The premise was a good one, and had it been done well, it could have worked. It's like this book wanted to be The Time Traveler's Wife. But without the chemistry between the characters, some basic answers about the mysterious affliction, and a decent ending that actually resolves something, The Girl with Glass Feet will only ever be a second-class wannabe.

Plot: 2/5
Characters: 0/5
Pace: 2/5
Writing: 2/5
Originality: 3/5

Overall: 1.8 out of 5

Wednesday, May 5, 2010

Oh My Blog!

Thanks to Chris and Jess at Park Benches & Bookends for the Oh My Blog! Award. Here's what I, as recipient of this "incredibly prestigious" award, now have to do:

1. Get really excited that you got the coolest award EVER!
2. Choose ONE of the following options of accepting the OMB award:
(a) Get really drunk and blog for 15 minutes straight, or for as long as you can focus.
(b) Write about your most embarrassing moment.
(c) Write a "Soundtrack of your childhood" post.
(d) Make your next blog a 'vlog'/video blog. Basically, you're talking to the camera about whatever.
(e) Take a picture of yourself first thing in the morning, before you do anything else (hair, make up, etc) and post it.
3. Pass the award on to at least three, but preferably more, awesome bloggers. Don't forget to tell them.

Okay. #1... check. As for #2... Well, I don't drink, so option (a) is out. Most of my embarrassing moments are either boring or NSFW, so I won't inflict that option upon you. I don't have a video camera, so I can't vlog. And hell will freeze over before I post a picture of myself (bedheaded or otherwise) on my blog. So I guess that leaves the "soundtrack of my childhood".

So let me take you back twenty-five years to... the '80s. I grew up listening to music on records. Tapes came later. CDs didn't arrive in any large number until I was in my teens. So I have the obsolete skill of knowing how to load and start a record player.

My parents weren't huge audiophiles. The only stuff I can really remember in the record cabinet was an ABBA record (I think it was 1979's Voulez-Vous), In Search of the Lost Chord by The Moody Blues (the sleeve of which I found utterly creepy), and Hooked on Classics (not to be confused with Hooked on Phonics... which was probably more interesting, anyway). My sister and I never owned very many records. Well, not music records. We did have a number of the LP equivalent of audiobooks, though, including one of Bambi where you actually get to hear the gunshots. Lovely.

Much of my childhood soundtrack came from the TV. I can remember religiously watching Saturday morning cartoons (including Jim Henson's Muppet Babies, which featured a lot of music). There was also a music video countdown on Saturday or Sunday nights that we liked to watch... even though my sister and I were just little kids who really couldn't appreciate the music for what it was. Standouts from those years include "You Might Think" by The Cars, David Lee Roth's cover of "California Girls", anything by Glass Tiger and Tears for Fears, and the most memorable of all (and still one of my all-time favourite music videos), "Take on Me" by a-ha.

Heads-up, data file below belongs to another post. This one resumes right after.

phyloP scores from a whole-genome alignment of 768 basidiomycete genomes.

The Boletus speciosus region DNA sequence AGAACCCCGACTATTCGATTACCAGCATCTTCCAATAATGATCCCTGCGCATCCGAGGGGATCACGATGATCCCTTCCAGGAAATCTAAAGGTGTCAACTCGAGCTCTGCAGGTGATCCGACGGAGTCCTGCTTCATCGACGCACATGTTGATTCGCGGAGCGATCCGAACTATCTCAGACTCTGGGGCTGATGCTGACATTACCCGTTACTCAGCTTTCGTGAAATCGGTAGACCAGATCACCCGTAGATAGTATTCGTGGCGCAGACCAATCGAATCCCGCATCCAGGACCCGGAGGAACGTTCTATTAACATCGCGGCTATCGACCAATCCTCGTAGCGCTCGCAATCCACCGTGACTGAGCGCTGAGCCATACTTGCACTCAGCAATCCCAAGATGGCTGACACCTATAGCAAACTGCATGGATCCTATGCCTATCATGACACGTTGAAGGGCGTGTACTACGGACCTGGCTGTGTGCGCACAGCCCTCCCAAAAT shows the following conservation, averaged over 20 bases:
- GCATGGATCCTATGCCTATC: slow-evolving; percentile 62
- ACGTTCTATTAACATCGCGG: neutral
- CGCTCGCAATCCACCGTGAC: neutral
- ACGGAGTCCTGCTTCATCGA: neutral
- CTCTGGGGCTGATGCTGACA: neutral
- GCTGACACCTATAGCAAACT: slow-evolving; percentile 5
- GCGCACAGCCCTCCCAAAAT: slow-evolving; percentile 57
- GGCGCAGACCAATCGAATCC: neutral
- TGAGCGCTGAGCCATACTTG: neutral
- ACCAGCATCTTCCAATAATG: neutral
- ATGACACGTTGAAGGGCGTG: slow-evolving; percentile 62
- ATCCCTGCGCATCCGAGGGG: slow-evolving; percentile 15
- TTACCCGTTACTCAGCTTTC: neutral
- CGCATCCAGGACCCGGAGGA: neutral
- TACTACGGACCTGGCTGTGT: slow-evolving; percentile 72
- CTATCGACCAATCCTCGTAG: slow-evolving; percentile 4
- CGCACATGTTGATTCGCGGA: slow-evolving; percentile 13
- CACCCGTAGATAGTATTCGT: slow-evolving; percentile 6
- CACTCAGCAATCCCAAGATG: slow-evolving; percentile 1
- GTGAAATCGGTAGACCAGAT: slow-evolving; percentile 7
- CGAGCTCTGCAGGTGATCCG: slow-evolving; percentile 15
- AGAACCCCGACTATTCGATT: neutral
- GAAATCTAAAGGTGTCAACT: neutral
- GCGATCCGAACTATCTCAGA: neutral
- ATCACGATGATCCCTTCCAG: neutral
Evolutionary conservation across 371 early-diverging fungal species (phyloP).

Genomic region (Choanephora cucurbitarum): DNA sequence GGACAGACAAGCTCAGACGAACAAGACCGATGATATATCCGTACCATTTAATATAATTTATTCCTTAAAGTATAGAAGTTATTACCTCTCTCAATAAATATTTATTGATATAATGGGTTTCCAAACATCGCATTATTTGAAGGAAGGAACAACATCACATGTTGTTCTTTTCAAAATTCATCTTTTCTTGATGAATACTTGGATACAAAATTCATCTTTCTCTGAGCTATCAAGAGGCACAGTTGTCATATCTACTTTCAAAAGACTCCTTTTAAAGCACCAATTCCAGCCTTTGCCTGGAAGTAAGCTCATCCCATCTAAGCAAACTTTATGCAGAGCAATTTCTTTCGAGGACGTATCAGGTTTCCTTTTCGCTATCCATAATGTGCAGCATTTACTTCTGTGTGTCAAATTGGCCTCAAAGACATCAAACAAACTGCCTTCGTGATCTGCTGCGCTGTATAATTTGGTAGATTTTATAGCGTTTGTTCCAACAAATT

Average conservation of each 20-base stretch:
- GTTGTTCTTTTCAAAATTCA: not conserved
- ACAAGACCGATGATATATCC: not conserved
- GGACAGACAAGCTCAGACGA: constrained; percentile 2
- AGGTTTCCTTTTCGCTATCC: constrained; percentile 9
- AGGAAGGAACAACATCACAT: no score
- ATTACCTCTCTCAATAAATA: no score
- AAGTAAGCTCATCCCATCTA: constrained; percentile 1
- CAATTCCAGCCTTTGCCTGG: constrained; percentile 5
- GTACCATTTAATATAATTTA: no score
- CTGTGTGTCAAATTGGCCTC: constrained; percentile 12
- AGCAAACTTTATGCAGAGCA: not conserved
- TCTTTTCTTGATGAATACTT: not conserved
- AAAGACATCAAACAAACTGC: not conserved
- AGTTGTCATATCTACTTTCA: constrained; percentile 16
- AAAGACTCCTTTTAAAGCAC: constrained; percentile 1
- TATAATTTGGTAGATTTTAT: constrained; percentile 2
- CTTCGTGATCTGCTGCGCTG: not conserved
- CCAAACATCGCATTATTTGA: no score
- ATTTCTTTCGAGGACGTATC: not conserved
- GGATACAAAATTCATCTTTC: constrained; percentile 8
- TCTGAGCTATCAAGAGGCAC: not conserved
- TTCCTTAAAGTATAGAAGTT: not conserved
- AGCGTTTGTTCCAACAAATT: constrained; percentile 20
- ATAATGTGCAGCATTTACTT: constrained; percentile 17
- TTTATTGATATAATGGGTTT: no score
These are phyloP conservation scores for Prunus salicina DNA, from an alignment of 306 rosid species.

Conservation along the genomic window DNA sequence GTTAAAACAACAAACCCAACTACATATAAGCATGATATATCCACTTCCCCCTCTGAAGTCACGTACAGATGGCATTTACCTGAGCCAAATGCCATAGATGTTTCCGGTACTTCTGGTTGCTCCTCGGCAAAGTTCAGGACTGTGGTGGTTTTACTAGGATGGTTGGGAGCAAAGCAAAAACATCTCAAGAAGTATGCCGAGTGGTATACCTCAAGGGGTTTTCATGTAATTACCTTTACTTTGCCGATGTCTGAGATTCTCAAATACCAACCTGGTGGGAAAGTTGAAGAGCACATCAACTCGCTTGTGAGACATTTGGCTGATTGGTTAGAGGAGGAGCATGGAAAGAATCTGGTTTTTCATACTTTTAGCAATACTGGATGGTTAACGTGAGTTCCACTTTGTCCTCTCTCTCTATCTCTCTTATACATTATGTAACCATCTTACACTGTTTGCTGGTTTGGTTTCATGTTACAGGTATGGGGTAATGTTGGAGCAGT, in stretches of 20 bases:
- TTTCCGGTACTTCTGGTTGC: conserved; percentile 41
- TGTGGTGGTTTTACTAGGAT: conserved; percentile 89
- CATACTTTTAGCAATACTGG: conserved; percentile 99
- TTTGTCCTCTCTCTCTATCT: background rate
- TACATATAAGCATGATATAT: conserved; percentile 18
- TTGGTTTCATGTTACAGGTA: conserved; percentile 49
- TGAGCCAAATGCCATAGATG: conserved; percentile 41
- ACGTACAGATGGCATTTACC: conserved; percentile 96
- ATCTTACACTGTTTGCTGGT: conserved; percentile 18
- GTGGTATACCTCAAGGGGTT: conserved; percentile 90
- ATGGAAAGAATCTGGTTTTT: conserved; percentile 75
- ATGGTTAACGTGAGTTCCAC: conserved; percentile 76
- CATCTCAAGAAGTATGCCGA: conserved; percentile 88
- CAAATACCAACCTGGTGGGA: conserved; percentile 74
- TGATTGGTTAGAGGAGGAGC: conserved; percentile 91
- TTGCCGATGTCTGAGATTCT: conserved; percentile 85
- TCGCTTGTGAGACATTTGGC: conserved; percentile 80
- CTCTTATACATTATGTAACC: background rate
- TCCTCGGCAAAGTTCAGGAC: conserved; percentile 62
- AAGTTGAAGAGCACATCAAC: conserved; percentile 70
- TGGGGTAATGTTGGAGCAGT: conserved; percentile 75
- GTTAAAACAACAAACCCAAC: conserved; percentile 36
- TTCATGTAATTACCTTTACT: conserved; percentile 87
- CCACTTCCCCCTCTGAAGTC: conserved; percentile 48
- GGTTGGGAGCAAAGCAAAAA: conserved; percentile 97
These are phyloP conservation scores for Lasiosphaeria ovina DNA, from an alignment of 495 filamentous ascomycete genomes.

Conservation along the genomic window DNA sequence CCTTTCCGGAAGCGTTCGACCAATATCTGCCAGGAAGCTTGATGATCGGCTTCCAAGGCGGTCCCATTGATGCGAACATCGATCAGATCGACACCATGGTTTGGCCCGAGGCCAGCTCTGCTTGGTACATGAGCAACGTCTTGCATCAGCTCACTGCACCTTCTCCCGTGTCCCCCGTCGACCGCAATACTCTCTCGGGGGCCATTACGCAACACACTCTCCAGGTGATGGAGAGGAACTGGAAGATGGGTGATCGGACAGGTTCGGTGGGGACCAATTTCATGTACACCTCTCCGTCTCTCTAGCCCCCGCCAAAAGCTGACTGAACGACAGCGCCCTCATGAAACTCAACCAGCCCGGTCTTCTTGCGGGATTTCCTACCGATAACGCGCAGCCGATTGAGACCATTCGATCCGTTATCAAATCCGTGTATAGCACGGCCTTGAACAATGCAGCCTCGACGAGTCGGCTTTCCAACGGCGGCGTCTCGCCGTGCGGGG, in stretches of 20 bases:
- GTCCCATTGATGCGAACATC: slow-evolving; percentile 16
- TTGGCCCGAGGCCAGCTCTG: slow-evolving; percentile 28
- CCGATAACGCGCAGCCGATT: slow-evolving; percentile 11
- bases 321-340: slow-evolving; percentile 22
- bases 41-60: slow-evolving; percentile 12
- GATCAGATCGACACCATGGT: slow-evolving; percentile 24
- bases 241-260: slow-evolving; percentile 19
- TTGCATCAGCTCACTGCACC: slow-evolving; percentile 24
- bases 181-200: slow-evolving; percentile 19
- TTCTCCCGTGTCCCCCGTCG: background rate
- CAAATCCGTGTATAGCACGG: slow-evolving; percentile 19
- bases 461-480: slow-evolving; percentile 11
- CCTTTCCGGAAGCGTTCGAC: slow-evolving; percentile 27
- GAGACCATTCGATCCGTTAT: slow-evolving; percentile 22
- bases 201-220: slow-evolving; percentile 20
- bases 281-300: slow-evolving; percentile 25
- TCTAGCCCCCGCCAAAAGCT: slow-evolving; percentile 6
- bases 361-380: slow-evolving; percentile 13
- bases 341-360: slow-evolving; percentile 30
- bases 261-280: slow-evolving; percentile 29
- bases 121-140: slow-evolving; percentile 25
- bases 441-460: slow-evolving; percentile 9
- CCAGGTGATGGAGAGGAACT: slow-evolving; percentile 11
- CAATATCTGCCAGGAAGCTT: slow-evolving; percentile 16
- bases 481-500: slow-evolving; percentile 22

I also listened to the radio in those days, and developed a fancy for ABBA's "Super Trouper" (although I can't imagine why). And then there were the Minipops. Those high-pitched chipmunk voices provided an acoustic backdrop to many afternoons of playing with my friends. We had a couple of their albums on tape, and they got played a lot. A lot.

So basically, the soundtrack to my childhood was the unique acoustic tapestry of the 1980s. With all of that exposure to music from that particular era, is it any wonder that I love The Wedding Singer?

Hey... what do you know? I kind of did option 2(a) anyway (just without the booze). Heh. I'm going to pass this award on to:

Ryan G at Wordsmithonia
Juju at Tales of Whimsy...
Charlotte at The Book on the Hill

(I know this award is kind of requirement-heavy, so no pressure, guys. Just do it if you feel like it.)

Sunday, May 2, 2010

In My Mailbox (14)

My mailbox has been kind of empty as of late. At least as far as books go. I need to read what I've got here!

Anyway, this past week I did get one book:

The Girl with Glass Feet
by Ali Shaw

Strange things are happening on the remote and snowbound archipelago of St. Hauda’s Land. Unusual winged creatures flit around the icy bogland, albino animals hide themselves in the snow-glazed woods, and Ida Maclaird is slowly turning into glass. Ida is an outsider in these parts, a mainlander who has visited the islands only once before. Yet during that one fateful visit the glass transformation began to take hold, and now she has returned in search of a cure.

Midas Crook is a young loner who has lived on the islands his entire life. When he meets Ida, something about her sad, defiant spirit pierces his emotional defenses. As Midas helps Ida come to terms with her affliction, she gradually unpicks the knots of his heart. Love must be paid in precious hours and, as the glass encroaches, time is slipping away fast. Will they find a way to stave off the spread of the glass?

The Girl with Glass Feet is a dazzlingly imaginative and magical first novel, a love story to treasure.

What was in your "mailbox" this week?

In My Mailbox was started by Kristi of The Story Siren.